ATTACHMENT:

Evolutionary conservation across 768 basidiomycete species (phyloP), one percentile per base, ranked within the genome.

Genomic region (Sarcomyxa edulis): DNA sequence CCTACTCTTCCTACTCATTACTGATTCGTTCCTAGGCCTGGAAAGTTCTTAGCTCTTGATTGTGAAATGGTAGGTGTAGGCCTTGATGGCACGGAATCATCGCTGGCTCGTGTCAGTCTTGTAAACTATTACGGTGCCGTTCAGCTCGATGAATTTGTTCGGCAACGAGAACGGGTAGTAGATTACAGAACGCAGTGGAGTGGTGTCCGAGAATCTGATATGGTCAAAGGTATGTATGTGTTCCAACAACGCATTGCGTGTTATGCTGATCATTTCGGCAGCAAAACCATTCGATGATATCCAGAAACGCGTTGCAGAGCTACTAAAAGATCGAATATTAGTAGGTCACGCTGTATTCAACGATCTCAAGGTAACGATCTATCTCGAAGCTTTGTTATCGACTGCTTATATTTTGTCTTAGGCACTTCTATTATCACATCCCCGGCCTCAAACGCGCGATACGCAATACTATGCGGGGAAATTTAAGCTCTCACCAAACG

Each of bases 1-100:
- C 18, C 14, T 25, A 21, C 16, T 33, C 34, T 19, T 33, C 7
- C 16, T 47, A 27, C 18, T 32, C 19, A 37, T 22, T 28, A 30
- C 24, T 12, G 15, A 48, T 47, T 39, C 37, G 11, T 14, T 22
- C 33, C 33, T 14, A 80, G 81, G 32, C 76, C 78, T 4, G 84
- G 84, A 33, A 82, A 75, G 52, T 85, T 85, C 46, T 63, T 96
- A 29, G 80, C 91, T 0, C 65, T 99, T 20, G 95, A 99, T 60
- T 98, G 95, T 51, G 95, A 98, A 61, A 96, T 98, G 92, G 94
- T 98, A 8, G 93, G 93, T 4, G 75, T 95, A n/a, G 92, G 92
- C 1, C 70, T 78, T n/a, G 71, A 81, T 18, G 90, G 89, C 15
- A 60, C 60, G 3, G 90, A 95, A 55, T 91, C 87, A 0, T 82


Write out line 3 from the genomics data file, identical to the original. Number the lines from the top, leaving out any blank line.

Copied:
Each of bases 1-100: